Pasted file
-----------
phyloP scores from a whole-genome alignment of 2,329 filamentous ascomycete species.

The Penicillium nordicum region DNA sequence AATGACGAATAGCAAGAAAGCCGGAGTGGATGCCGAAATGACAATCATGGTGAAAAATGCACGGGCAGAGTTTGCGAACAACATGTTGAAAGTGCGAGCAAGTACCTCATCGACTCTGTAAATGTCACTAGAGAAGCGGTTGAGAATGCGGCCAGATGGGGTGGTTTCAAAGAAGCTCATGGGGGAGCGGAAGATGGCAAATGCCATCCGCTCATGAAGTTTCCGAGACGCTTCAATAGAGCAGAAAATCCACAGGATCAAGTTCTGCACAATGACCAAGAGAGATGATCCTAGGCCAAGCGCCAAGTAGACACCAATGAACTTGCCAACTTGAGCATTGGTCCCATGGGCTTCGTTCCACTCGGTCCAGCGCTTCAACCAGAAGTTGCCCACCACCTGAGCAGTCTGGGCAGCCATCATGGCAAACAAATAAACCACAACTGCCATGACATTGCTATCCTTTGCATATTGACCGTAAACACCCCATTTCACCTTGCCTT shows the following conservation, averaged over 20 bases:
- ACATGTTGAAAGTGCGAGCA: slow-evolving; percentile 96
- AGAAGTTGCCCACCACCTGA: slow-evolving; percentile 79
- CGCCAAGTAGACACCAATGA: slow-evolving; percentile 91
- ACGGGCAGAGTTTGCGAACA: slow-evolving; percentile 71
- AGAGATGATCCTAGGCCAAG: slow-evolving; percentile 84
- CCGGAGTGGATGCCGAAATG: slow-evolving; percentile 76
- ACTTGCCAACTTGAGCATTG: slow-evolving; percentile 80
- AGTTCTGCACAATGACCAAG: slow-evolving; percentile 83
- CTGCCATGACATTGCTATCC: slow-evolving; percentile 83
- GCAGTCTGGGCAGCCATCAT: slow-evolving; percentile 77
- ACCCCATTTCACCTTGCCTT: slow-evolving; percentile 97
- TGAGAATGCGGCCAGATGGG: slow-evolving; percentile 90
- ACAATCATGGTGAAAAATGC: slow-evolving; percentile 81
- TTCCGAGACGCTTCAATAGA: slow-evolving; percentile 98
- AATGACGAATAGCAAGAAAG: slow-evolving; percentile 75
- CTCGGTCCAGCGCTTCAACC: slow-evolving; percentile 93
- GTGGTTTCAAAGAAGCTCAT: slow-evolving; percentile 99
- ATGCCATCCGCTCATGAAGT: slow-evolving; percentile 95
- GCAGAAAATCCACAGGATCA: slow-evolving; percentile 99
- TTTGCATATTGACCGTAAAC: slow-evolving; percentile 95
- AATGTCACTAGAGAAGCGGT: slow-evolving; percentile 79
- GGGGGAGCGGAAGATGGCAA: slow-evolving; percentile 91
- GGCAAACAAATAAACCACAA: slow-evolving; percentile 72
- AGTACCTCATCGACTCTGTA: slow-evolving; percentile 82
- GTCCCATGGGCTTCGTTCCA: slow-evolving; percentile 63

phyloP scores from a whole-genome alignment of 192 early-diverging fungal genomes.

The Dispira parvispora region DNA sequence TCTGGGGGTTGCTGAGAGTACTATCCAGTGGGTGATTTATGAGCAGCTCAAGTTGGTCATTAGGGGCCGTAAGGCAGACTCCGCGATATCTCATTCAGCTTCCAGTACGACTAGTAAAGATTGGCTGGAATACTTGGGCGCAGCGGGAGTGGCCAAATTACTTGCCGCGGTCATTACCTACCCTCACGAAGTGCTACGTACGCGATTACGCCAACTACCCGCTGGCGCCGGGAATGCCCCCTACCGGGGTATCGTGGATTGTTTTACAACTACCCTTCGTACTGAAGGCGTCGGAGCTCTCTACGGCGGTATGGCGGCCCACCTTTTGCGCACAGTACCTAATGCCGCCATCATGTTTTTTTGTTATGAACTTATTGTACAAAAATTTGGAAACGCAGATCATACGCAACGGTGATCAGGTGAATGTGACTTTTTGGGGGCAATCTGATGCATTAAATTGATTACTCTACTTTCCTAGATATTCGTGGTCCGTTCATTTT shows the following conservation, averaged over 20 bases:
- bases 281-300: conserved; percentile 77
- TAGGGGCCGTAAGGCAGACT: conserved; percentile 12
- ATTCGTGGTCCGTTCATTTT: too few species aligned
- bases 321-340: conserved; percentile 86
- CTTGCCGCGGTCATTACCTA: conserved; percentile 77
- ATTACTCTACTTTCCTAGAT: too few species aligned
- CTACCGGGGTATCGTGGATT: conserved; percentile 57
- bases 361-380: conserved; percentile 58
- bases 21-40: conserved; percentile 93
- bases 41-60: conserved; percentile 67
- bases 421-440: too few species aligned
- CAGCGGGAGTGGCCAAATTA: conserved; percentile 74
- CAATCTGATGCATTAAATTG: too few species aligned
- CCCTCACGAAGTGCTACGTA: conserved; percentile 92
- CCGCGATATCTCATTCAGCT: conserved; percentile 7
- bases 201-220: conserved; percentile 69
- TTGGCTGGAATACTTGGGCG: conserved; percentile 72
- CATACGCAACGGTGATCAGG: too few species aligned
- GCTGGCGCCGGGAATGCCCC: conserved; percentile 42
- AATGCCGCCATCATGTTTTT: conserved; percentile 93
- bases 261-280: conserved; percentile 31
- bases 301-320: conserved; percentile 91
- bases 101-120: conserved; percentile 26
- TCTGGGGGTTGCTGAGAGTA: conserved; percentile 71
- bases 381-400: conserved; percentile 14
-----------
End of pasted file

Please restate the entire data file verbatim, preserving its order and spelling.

phyloP scores from a whole-genome alignment of 2,329 filamentous ascomycete species.

The Penicillium nordicum region DNA sequence AATGACGAATAGCAAGAAAGCCGGAGTGGATGCCGAAATGACAATCATGGTGAAAAATGCACGGGCAGAGTTTGCGAACAACATGTTGAAAGTGCGAGCAAGTACCTCATCGACTCTGTAAATGTCACTAGAGAAGCGGTTGAGAATGCGGCCAGATGGGGTGGTTTCAAAGAAGCTCATGGGGGAGCGGAAGATGGCAAATGCCATCCGCTCATGAAGTTTCCGAGACGCTTCAATAGAGCAGAAAATCCACAGGATCAAGTTCTGCACAATGACCAAGAGAGATGATCCTAGGCCAAGCGCCAAGTAGACACCAATGAACTTGCCAACTTGAGCATTGGTCCCATGGGCTTCGTTCCACTCGGTCCAGCGCTTCAACCAGAAGTTGCCCACCACCTGAGCAGTCTGGGCAGCCATCATGGCAAACAAATAAACCACAACTGCCATGACATTGCTATCCTTTGCATATTGACCGTAAACACCCCATTTCACCTTGCCTT shows the following conservation, averaged over 20 bases:
- ACATGTTGAAAGTGCGAGCA: slow-evolving; percentile 96
- AGAAGTTGCCCACCACCTGA: slow-evolving; percentile 79
- CGCCAAGTAGACACCAATGA: slow-evolving; percentile 91
- ACGGGCAGAGTTTGCGAACA: slow-evolving; percentile 71
- AGAGATGATCCTAGGCCAAG: slow-evolving; percentile 84
- CCGGAGTGGATGCCGAAATG: slow-evolving; percentile 76
- ACTTGCCAACTTGAGCATTG: slow-evolving; percentile 80
- AGTTCTGCACAATGACCAAG: slow-evolving; percentile 83
- CTGCCATGACATTGCTATCC: slow-evolving; percentile 83
- GCAGTCTGGGCAGCCATCAT: slow-evolving; percentile 77
- ACCCCATTTCACCTTGCCTT: slow-evolving; percentile 97
- TGAGAATGCGGCCAGATGGG: slow-evolving; percentile 90
- ACAATCATGGTGAAAAATGC: slow-evolving; percentile 81
- TTCCGAGACGCTTCAATAGA: slow-evolving; percentile 98
- AATGACGAATAGCAAGAAAG: slow-evolving; percentile 75
- CTCGGTCCAGCGCTTCAACC: slow-evolving; percentile 93
- GTGGTTTCAAAGAAGCTCAT: slow-evolving; percentile 99
- ATGCCATCCGCTCATGAAGT: slow-evolving; percentile 95
- GCAGAAAATCCACAGGATCA: slow-evolving; percentile 99
- TTTGCATATTGACCGTAAAC: slow-evolving; percentile 95
- AATGTCACTAGAGAAGCGGT: slow-evolving; percentile 79
- GGGGGAGCGGAAGATGGCAA: slow-evolving; percentile 91
- GGCAAACAAATAAACCACAA: slow-evolving; percentile 72
- AGTACCTCATCGACTCTGTA: slow-evolving; percentile 82
- GTCCCATGGGCTTCGTTCCA: slow-evolving; percentile 63

phyloP scores from a whole-genome alignment of 192 early-diverging fungal genomes.

The Dispira parvispora region DNA sequence TCTGGGGGTTGCTGAGAGTACTATCCAGTGGGTGATTTATGAGCAGCTCAAGTTGGTCATTAGGGGCCGTAAGGCAGACTCCGCGATATCTCATTCAGCTTCCAGTACGACTAGTAAAGATTGGCTGGAATACTTGGGCGCAGCGGGAGTGGCCAAATTACTTGCCGCGGTCATTACCTACCCTCACGAAGTGCTACGTACGCGATTACGCCAACTACCCGCTGGCGCCGGGAATGCCCCCTACCGGGGTATCGTGGATTGTTTTACAACTACCCTTCGTACTGAAGGCGTCGGAGCTCTCTACGGCGGTATGGCGGCCCACCTTTTGCGCACAGTACCTAATGCCGCCATCATGTTTTTTTGTTATGAACTTATTGTACAAAAATTTGGAAACGCAGATCATACGCAACGGTGATCAGGTGAATGTGACTTTTTGGGGGCAATCTGATGCATTAAATTGATTACTCTACTTTCCTAGATATTCGTGGTCCGTTCATTTT shows the following conservation, averaged over 20 bases:
- bases 281-300: conserved; percentile 77
- TAGGGGCCGTAAGGCAGACT: conserved; percentile 12
- ATTCGTGGTCCGTTCATTTT: too few species aligned
- bases 321-340: conserved; percentile 86
- CTTGCCGCGGTCATTACCTA: conserved; percentile 77
- ATTACTCTACTTTCCTAGAT: too few species aligned
- CTACCGGGGTATCGTGGATT: conserved; percentile 57
- bases 361-380: conserved; percentile 58
- bases 21-40: conserved; percentile 93
- bases 41-60: conserved; percentile 67
- bases 421-440: too few species aligned
- CAGCGGGAGTGGCCAAATTA: conserved; percentile 74
- CAATCTGATGCATTAAATTG: too few species aligned
- CCCTCACGAAGTGCTACGTA: conserved; percentile 92
- CCGCGATATCTCATTCAGCT: conserved; percentile 7
- bases 201-220: conserved; percentile 69
- TTGGCTGGAATACTTGGGCG: conserved; percentile 72
- CATACGCAACGGTGATCAGG: too few species aligned
- GCTGGCGCCGGGAATGCCCC: conserved; percentile 42
- AATGCCGCCATCATGTTTTT: conserved; percentile 93
- bases 261-280: conserved; percentile 31
- bases 301-320: conserved; percentile 91
- bases 101-120: conserved; percentile 26
- TCTGGGGGTTGCTGAGAGTA: conserved; percentile 71
- bases 381-400: conserved; percentile 14